Head of Hercules Discovered in Ancient Roman Shipwreck

The head of a 2,000-year-old statue of Hercules has been found in the world-famous Antikythera shipwreck as well as other artifacts such as human teeth.

The ship carrying the mysterious Antikythera Mechanism is believed to have sank in the Aegean Sea 2,000 years ago during the Roman era. This sponge was found by divers off Point Glyphadia on the Greek island of Antikythera in 1900. Underwater archaeologists have been exploring the site ever since.

Divers lifting the base of a marble statue.
Greek Ministry of Culture and Sports

The bearded statue’s head bears a strong resemblance to how Hercules was depicted in another statue, Farnese Hercules. This has led archaeologists to suggest that this “Hercules of Antikythera” head “probably” is related to a headless statue currently on display at the National Archaeological Museum in Athens, excavated in 1900 by the original discoverers of the wreck. .

According to a press release from the Greek Ministry of Culture and Sports, other findings from the expedition include the marble base and the statue’s bare lower human limbs that were covered in too much marine detritus to be properly identified.

Finding The Head
Divers looking for the head of a marble sculpture with facial features.
Greek Ministry of Culture and Sports

They found two human teeth glued to a solid base containing traces of copper, and various objects from shipwrecks, such as bronze and iron keels, and anchors. Analysis of these artifacts will reveal much about the history of the debris, including the DNA of human teeth.

Close up of a human tooth found in a pile of rubble.
Greek Ministry of Culture and Sports

“The main objective of the program is to produce a clearer and more rapid understanding of the condition of the ship, its trajectory, its cargo and wreckage,” the research team said in a blog post. “Genetic and isotopic analysis of teeth may be useful for extracting information about the genome and other characteristics related to the origin of the individuals to which they were related.”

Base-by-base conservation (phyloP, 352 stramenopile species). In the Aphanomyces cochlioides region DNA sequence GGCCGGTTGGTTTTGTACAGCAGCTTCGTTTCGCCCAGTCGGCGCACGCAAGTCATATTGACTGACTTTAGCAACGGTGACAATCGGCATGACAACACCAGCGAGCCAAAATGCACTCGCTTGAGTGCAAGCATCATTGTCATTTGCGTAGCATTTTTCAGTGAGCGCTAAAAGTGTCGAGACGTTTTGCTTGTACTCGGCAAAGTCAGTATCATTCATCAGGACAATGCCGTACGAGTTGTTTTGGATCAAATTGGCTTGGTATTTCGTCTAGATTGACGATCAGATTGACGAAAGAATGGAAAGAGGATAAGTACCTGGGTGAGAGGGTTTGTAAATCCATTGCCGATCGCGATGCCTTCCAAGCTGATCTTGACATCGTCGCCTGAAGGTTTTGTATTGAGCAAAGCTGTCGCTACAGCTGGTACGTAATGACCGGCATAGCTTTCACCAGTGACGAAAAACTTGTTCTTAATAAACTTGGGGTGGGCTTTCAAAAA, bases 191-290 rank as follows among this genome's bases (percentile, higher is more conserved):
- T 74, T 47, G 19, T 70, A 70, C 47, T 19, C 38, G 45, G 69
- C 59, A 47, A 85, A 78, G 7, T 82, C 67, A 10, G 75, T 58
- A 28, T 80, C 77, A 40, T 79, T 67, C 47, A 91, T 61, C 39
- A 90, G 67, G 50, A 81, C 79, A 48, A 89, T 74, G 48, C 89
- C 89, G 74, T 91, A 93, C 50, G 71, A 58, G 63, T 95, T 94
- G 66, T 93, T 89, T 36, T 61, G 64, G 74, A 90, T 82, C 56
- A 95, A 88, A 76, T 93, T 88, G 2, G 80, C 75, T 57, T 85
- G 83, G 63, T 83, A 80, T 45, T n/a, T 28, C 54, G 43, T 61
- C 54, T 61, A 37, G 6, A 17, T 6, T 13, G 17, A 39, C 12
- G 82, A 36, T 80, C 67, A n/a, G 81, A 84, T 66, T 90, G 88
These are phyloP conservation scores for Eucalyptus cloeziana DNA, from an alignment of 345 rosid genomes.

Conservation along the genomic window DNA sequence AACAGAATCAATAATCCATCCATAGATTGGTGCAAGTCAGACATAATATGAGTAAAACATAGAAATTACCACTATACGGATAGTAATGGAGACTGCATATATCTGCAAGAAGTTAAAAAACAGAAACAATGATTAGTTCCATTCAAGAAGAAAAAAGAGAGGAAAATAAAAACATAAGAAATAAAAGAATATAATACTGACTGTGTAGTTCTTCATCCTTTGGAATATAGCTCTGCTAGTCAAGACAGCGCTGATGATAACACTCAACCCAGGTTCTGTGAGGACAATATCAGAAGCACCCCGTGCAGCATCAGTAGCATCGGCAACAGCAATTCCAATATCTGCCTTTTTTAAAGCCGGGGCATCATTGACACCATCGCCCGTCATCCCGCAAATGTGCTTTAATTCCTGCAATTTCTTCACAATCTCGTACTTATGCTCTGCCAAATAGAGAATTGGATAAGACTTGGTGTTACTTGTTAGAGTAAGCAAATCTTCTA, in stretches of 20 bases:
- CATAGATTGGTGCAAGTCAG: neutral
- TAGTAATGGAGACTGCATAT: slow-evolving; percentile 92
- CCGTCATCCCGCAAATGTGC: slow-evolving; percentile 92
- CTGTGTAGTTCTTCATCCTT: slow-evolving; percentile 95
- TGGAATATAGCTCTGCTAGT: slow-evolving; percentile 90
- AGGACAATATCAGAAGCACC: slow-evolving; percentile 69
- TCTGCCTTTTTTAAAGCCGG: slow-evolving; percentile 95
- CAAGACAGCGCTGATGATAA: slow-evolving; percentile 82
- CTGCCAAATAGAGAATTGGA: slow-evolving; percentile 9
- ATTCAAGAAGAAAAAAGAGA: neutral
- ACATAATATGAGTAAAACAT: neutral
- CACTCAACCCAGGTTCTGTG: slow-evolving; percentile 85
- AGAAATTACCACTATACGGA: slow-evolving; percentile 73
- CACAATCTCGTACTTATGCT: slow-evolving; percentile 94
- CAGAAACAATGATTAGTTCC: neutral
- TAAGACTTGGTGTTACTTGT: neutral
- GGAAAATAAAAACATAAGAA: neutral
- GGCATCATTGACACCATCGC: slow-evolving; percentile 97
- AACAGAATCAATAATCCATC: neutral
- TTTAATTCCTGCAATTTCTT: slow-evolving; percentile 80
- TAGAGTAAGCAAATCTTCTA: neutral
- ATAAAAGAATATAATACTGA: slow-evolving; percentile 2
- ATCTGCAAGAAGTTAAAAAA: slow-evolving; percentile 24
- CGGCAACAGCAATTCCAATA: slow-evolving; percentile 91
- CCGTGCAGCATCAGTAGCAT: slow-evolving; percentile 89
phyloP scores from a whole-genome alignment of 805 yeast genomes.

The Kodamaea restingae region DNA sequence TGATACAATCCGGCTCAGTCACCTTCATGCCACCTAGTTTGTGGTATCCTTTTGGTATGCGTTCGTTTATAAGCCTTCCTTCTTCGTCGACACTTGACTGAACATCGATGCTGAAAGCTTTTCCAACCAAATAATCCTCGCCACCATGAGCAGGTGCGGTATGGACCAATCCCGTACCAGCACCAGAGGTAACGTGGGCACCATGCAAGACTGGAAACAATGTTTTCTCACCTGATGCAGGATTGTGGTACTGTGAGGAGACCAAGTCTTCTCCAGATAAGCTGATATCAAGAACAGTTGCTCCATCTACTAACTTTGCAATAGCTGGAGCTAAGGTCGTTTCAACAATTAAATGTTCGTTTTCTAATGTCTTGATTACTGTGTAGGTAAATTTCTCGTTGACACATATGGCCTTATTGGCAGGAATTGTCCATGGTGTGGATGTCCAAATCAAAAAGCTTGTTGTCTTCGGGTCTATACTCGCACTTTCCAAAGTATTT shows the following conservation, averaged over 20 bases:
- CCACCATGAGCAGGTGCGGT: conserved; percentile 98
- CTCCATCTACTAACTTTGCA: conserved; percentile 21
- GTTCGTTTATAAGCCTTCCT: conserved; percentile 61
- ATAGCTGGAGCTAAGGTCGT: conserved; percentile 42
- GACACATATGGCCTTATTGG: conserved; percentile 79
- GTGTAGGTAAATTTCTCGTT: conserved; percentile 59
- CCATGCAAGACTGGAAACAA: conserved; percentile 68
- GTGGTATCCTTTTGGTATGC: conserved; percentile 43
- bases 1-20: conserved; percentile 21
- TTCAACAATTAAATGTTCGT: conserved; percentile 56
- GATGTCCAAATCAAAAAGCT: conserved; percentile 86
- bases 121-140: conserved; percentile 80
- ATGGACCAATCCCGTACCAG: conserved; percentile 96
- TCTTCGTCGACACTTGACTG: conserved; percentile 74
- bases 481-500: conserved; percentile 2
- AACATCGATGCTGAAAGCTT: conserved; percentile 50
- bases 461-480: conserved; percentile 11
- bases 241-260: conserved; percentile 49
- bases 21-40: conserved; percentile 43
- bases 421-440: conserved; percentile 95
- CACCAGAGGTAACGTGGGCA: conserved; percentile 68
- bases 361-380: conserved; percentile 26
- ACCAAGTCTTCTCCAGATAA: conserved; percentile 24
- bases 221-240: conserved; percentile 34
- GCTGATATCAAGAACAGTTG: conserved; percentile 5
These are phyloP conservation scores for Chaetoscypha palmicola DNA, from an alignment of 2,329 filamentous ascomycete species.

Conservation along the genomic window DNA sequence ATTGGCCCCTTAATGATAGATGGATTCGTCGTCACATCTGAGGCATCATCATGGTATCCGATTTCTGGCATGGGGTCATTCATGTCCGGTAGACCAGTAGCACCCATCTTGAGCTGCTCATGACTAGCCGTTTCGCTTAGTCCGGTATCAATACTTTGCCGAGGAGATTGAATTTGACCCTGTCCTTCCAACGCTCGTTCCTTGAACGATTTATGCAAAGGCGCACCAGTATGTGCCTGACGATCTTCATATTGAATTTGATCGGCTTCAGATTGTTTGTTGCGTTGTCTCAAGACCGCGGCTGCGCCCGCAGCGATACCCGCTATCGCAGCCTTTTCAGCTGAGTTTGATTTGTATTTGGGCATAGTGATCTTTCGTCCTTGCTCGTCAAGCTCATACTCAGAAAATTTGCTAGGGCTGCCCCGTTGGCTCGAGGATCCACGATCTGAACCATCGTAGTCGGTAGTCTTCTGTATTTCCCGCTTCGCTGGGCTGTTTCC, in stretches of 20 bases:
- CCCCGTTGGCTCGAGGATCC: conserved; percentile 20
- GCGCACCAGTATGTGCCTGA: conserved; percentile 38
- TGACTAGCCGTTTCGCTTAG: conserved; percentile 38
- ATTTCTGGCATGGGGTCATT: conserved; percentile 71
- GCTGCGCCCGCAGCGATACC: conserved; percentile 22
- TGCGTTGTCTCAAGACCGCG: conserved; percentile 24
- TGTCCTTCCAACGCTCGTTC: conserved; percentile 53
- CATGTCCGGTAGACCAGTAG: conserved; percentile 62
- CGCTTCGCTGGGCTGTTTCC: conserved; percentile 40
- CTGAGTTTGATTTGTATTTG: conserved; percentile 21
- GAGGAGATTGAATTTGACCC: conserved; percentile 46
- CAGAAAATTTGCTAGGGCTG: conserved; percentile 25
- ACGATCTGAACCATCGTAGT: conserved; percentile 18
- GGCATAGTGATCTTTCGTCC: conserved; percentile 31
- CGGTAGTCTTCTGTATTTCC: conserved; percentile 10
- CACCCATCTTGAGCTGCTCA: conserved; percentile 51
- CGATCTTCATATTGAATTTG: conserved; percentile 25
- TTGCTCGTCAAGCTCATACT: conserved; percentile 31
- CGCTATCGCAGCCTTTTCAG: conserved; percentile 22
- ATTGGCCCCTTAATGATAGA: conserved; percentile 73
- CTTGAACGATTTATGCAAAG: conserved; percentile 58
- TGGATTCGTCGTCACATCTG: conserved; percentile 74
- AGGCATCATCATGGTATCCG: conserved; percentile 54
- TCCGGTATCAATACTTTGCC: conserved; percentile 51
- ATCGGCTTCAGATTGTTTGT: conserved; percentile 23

Several expeditions had previously discovered the debris, including the Antikythera Mechanism, an ancient Greek astronomical calculator with a sophisticated gear system that measured the motion of the planets and the Sun with the Earth at the center of the Solar System. allows it to be displayed as The phases of the moon, and the positions of the zodiacal constellations.

The latest mission was the second in a five-year research program by Greece’s Ephorate of Marine Antiquities, which runs until 2025. This particular operation was only possible when heavy rocks were removed from the wreck, exposing parts of the shipwreck that were not there before. has become accessible.

“The 2022 field research involved the relocation of selected large-scale natural boulders that partially covered the strait area during an event that is under investigation, each weighing up to 8.5 tons; their removal. provided access to a formerly unexplored part of the shipwreck,” the researchers said.

The artifacts were then moved from Antikythera to the Ephorate of Marine Antiquities and packaged as directed by the Ephorate’s Department of Conservation. Researchers are excited about what else they might discover from the ancient wreck, as expeditions from 1900–1901 and 1976 indicate that the ship was transporting luxury goods.

“We hope to locate and recover an assortment of artifacts,” he says on the expedition website. “There is a very real possibility of unimaginable discoveries, similar in importance to mechanisms.”

View of the head of the statue.
Greek Ministry of Culture and Sports

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